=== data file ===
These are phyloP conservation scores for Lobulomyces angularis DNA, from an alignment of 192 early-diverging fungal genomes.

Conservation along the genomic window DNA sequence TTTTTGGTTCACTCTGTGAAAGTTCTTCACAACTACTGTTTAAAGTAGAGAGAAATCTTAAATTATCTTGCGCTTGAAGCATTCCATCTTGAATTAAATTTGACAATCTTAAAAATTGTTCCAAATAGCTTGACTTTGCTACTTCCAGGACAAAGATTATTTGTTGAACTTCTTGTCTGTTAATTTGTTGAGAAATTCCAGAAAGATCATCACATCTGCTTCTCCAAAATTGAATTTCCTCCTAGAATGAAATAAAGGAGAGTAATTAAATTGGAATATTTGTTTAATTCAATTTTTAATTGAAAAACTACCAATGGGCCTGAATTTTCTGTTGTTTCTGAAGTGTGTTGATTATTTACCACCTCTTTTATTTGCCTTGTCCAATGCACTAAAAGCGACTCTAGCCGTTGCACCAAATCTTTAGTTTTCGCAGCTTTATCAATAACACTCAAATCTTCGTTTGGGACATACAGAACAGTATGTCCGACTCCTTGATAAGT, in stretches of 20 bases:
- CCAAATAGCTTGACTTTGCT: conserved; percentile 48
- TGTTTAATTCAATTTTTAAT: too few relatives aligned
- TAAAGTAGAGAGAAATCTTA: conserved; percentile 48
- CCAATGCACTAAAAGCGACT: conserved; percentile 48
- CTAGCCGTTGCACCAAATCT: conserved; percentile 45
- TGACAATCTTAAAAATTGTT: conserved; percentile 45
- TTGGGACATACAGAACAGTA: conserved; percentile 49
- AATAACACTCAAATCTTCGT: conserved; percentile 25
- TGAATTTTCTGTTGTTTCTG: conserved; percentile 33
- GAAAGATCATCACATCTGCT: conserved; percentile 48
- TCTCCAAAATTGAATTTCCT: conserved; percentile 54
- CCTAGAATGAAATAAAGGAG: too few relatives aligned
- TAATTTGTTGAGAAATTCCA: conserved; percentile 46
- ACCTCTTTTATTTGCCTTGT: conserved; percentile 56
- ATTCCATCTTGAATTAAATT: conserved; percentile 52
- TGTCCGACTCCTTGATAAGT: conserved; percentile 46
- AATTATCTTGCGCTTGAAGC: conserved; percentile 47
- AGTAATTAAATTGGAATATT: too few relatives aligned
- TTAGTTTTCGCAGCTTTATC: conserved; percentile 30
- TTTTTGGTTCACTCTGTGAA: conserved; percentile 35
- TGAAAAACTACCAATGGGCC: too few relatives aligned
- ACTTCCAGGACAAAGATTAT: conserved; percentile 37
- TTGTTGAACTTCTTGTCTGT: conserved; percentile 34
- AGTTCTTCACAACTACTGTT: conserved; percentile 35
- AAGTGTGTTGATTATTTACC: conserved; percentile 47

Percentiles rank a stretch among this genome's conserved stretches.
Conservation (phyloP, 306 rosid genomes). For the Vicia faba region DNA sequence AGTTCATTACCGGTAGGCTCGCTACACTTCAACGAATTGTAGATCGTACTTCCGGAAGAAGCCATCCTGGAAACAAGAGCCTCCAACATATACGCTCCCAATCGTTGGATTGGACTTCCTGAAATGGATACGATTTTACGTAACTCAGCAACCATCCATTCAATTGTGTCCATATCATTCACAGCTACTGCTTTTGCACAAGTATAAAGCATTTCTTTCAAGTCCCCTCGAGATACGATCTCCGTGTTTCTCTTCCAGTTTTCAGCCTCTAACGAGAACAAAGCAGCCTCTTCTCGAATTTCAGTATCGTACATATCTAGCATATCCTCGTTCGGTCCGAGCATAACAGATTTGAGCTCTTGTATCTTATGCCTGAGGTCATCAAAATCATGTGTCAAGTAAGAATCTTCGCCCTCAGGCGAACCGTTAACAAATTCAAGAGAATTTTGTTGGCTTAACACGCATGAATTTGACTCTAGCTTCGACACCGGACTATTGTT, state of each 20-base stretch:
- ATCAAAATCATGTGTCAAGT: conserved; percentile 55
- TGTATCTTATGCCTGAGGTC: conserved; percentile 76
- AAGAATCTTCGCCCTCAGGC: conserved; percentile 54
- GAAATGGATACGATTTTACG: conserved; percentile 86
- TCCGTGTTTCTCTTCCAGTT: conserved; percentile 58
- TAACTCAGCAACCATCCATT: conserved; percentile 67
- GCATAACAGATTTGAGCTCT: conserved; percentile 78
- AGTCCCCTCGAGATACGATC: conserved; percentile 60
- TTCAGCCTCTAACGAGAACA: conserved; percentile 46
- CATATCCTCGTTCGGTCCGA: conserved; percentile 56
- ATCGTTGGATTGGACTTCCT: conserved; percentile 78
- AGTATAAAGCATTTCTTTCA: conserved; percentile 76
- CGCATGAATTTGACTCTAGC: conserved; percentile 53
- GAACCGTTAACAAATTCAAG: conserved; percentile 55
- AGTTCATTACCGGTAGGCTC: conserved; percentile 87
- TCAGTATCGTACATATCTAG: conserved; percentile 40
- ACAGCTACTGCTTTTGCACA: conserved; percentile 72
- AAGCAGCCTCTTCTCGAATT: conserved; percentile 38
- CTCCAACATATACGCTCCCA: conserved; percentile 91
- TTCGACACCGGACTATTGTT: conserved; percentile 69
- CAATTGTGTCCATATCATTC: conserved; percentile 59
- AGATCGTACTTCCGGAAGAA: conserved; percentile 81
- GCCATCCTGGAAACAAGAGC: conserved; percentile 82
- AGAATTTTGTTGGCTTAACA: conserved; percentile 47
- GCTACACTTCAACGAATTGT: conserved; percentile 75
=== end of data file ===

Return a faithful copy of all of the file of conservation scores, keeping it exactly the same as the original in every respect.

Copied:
These are phyloP conservation scores for Lobulomyces angularis DNA, from an alignment of 192 early-diverging fungal genomes.

Conservation along the genomic window DNA sequence TTTTTGGTTCACTCTGTGAAAGTTCTTCACAACTACTGTTTAAAGTAGAGAGAAATCTTAAATTATCTTGCGCTTGAAGCATTCCATCTTGAATTAAATTTGACAATCTTAAAAATTGTTCCAAATAGCTTGACTTTGCTACTTCCAGGACAAAGATTATTTGTTGAACTTCTTGTCTGTTAATTTGTTGAGAAATTCCAGAAAGATCATCACATCTGCTTCTCCAAAATTGAATTTCCTCCTAGAATGAAATAAAGGAGAGTAATTAAATTGGAATATTTGTTTAATTCAATTTTTAATTGAAAAACTACCAATGGGCCTGAATTTTCTGTTGTTTCTGAAGTGTGTTGATTATTTACCACCTCTTTTATTTGCCTTGTCCAATGCACTAAAAGCGACTCTAGCCGTTGCACCAAATCTTTAGTTTTCGCAGCTTTATCAATAACACTCAAATCTTCGTTTGGGACATACAGAACAGTATGTCCGACTCCTTGATAAGT, in stretches of 20 bases:
- CCAAATAGCTTGACTTTGCT: conserved; percentile 48
- TGTTTAATTCAATTTTTAAT: too few relatives aligned
- TAAAGTAGAGAGAAATCTTA: conserved; percentile 48
- CCAATGCACTAAAAGCGACT: conserved; percentile 48
- CTAGCCGTTGCACCAAATCT: conserved; percentile 45
- TGACAATCTTAAAAATTGTT: conserved; percentile 45
- TTGGGACATACAGAACAGTA: conserved; percentile 49
- AATAACACTCAAATCTTCGT: conserved; percentile 25
- TGAATTTTCTGTTGTTTCTG: conserved; percentile 33
- GAAAGATCATCACATCTGCT: conserved; percentile 48
- TCTCCAAAATTGAATTTCCT: conserved; percentile 54
- CCTAGAATGAAATAAAGGAG: too few relatives aligned
- TAATTTGTTGAGAAATTCCA: conserved; percentile 46
- ACCTCTTTTATTTGCCTTGT: conserved; percentile 56
- ATTCCATCTTGAATTAAATT: conserved; percentile 52
- TGTCCGACTCCTTGATAAGT: conserved; percentile 46
- AATTATCTTGCGCTTGAAGC: conserved; percentile 47
- AGTAATTAAATTGGAATATT: too few relatives aligned
- TTAGTTTTCGCAGCTTTATC: conserved; percentile 30
- TTTTTGGTTCACTCTGTGAA: conserved; percentile 35
- TGAAAAACTACCAATGGGCC: too few relatives aligned
- ACTTCCAGGACAAAGATTAT: conserved; percentile 37
- TTGTTGAACTTCTTGTCTGT: conserved; percentile 34
- AGTTCTTCACAACTACTGTT: conserved; percentile 35
- AAGTGTGTTGATTATTTACC: conserved; percentile 47

Percentiles rank a stretch among this genome's conserved stretches.
Conservation (phyloP, 306 rosid genomes). For the Vicia faba region DNA sequence AGTTCATTACCGGTAGGCTCGCTACACTTCAACGAATTGTAGATCGTACTTCCGGAAGAAGCCATCCTGGAAACAAGAGCCTCCAACATATACGCTCCCAATCGTTGGATTGGACTTCCTGAAATGGATACGATTTTACGTAACTCAGCAACCATCCATTCAATTGTGTCCATATCATTCACAGCTACTGCTTTTGCACAAGTATAAAGCATTTCTTTCAAGTCCCCTCGAGATACGATCTCCGTGTTTCTCTTCCAGTTTTCAGCCTCTAACGAGAACAAAGCAGCCTCTTCTCGAATTTCAGTATCGTACATATCTAGCATATCCTCGTTCGGTCCGAGCATAACAGATTTGAGCTCTTGTATCTTATGCCTGAGGTCATCAAAATCATGTGTCAAGTAAGAATCTTCGCCCTCAGGCGAACCGTTAACAAATTCAAGAGAATTTTGTTGGCTTAACACGCATGAATTTGACTCTAGCTTCGACACCGGACTATTGTT, state of each 20-base stretch:
- ATCAAAATCATGTGTCAAGT: conserved; percentile 55
- TGTATCTTATGCCTGAGGTC: conserved; percentile 76
- AAGAATCTTCGCCCTCAGGC: conserved; percentile 54
- GAAATGGATACGATTTTACG: conserved; percentile 86
- TCCGTGTTTCTCTTCCAGTT: conserved; percentile 58
- TAACTCAGCAACCATCCATT: conserved; percentile 67
- GCATAACAGATTTGAGCTCT: conserved; percentile 78
- AGTCCCCTCGAGATACGATC: conserved; percentile 60
- TTCAGCCTCTAACGAGAACA: conserved; percentile 46
- CATATCCTCGTTCGGTCCGA: conserved; percentile 56
- ATCGTTGGATTGGACTTCCT: conserved; percentile 78
- AGTATAAAGCATTTCTTTCA: conserved; percentile 76
- CGCATGAATTTGACTCTAGC: conserved; percentile 53
- GAACCGTTAACAAATTCAAG: conserved; percentile 55
- AGTTCATTACCGGTAGGCTC: conserved; percentile 87
- TCAGTATCGTACATATCTAG: conserved; percentile 40
- ACAGCTACTGCTTTTGCACA: conserved; percentile 72
- AAGCAGCCTCTTCTCGAATT: conserved; percentile 38
- CTCCAACATATACGCTCCCA: conserved; percentile 91
- TTCGACACCGGACTATTGTT: conserved; percentile 69
- CAATTGTGTCCATATCATTC: conserved; percentile 59
- AGATCGTACTTCCGGAAGAA: conserved; percentile 81
- GCCATCCTGGAAACAAGAGC: conserved; percentile 82
- AGAATTTTGTTGGCTTAACA: conserved; percentile 47
- GCTACACTTCAACGAATTGT: conserved; percentile 75